It's the last week of summer, and that means one thing to me - Family Camp. For almost 15 years my family has been going to a YMCA camp on Bear Island in the middle of a pristine lake in New Hampshire. It isn't far from where I live, but it is a world away.
About 20 families move into cabins that have been inhabited all summer by a boy's camp; no TV, no newspapers, no Internet, the bathrooms are 100 feet up the hill, and there is true camp food (but hey, someone else is cooking, so I'm happy).
I didn't go to camp as a child, so for me, this is an amazing experience. The camp counselors stay for the week, meaning the families get to participate in all of the activities that the boy's camp offers: kayaking, sailing, riflery, archery, arts and crafts, swimming, and my favorite, the high ropes course.
Of course the youngsters appreciate these activities more than most adults, but the high ropes course changed my life. For 40 years I had always played it safe, always encouraged the kids to be safe, to never take risks, to not run too wild or be too crazy. I prized security over exhilaration.
Then I discovered the thrill of jumping into the void. On the ropes course, you climb trees (while securely attached to a rope). You climb high, 40 to 50 feet high, and then you jump off the trees on a zip line, or stand on a cable and cross from one tree to another while holding a rope, or you climb up logs that are dangling from a cable. None of this is dangerous, really, because you are always attached to a rope (called a belay line). But once you start climbing up a tree and are up, say, 20 feet, you get this funny feeling in your tummy, like, "Oh my gosh, what am I doing?" Then you keep going, and you get to a platform 50 feet in the air. The feeling is indescribable. The breeze stirs and because you're up near the tree's canopy, the tree gently moves. There's that funny feeling in your tummy again. Cool.
On the zip line, after you climb the tree, you are securely attached to a cable that runs out maybe 100 yards over a ball field. The cable starts up 50 feet high and drops to maybe 25 feet off the ground. You jump off a platform high up the tree. And you fly through the air with the greatest of ease. If you haven't done it, you simply can't imagine the feeling.
Year after year, day after day, kids line up to go off the zip line. And then there's me. I'm usually the only grown up who does it, the lone big kid in line for the fun. But slowly I've been talking other adults into leaving their beach chairs and joining me, and I have noticed the women my age (or approaching it) are the ones who have the most fun. The look on their faces and the screams of delight are accompanied by an "I did it" grin. One said to me this week, "I don't think I've ever felt so alive!"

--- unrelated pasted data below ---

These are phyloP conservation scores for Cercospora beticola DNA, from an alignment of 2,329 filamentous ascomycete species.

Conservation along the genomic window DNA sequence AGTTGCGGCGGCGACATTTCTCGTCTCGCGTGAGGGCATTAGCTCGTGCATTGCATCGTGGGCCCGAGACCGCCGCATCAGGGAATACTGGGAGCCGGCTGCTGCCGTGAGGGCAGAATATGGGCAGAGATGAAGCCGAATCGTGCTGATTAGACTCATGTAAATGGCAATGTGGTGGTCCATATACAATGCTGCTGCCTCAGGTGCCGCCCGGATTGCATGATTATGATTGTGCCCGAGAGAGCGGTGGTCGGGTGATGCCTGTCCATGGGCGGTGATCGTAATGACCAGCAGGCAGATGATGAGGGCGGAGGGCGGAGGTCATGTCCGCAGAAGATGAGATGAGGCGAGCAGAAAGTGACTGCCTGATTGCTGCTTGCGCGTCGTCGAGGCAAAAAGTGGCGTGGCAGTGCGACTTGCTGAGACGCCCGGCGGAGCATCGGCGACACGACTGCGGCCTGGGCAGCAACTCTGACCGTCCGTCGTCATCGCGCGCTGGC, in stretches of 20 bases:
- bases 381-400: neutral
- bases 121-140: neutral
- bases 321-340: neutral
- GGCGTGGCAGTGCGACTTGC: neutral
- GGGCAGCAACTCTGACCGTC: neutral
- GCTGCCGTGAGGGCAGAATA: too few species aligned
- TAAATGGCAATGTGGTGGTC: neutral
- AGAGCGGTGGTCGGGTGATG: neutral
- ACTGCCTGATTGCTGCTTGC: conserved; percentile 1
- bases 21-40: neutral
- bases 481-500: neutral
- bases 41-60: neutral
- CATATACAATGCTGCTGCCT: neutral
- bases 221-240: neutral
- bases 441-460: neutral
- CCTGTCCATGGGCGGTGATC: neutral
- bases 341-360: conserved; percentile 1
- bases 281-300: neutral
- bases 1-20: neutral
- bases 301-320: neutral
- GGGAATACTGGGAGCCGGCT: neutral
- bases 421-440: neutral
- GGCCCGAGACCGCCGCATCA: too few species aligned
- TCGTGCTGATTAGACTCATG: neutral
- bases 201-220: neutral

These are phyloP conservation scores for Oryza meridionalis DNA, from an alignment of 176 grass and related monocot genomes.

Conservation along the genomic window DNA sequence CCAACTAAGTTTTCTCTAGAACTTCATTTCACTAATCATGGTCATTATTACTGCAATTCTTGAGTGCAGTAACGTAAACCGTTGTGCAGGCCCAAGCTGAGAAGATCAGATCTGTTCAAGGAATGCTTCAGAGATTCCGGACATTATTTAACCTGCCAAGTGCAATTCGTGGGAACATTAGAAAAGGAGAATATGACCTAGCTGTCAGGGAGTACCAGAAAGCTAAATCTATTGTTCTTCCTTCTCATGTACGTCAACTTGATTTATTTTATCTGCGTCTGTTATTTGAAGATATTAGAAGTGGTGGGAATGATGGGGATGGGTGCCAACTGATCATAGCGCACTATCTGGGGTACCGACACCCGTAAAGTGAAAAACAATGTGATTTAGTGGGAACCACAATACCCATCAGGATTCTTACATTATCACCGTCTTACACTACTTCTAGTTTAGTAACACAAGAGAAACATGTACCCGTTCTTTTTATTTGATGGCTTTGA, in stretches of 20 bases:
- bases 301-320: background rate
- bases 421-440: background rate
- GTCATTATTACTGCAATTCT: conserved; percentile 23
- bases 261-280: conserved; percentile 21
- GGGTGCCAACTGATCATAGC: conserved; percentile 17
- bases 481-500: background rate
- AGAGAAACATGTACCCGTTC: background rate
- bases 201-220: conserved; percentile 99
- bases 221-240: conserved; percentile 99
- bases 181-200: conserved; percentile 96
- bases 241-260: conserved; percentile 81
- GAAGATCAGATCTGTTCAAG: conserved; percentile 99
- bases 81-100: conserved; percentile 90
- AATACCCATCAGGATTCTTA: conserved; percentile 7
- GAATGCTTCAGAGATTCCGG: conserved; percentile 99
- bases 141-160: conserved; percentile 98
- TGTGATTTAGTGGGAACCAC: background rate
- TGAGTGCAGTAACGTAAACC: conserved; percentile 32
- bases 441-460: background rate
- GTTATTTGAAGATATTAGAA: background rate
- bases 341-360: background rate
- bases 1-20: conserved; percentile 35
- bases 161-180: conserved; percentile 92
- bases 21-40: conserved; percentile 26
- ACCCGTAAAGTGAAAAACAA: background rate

I did one other thing on the ropes course this week. I climbed up a tree about 40 feet, to where the tree has been cut off at the top, The diameter is about 7 inches. I was attached to a rope all the way up, so if you fall, you only fall a few inches before the rope catches you. Sure you might skin your knee, but you won't die. The goal of the exercise is to stand straight up on the top of the tree, and let me tell you, it is really hard to do. You have to balance one foot on this little pole of a tree, then the other, and they won't both fit, so you have to balance really carefully, all the while looking at the ground 40 feet down.
The first time I couldn't do it; I lost my balance trying to step up on the top (the tree sways as you climb and while you try to stand on top). But the second time, I DID IT! I stood on top of that tree like I had done it a dozen times before and put my hands out in victory and all the 20-something counselors and kids applauded and said, "Great job!"
I don't think I had ever felt so alive. Or more empowered. Or more thrilled that I had taken the risk, small that it was, and felt the exhilaration of overcoming it.
Security is overrated. (Mind you, safety is NOT overrated). A book I read recently explained it well. You can go through life not taking chances and maybe feel safe and secure, and you know as well as I that your risk of being hit by a truck is the same as for someone who jumps out of airplanes. Or you can push yourself to overcome the pull of security, reach out and touch the void, do something safe that isn't necessarily secure -- go back to school and find a job that's more rewarding, volunteer to help out in a soup kitchen in a part of town that makes you uncomfortable.
You can jump or you can stay where you are. Your choice. Just make sure that as you age, you keep learning, keep trying new things, keep exploring. Exhilaration is not the exclusive right of youth. It's our right, too
Published On: September 02, 2008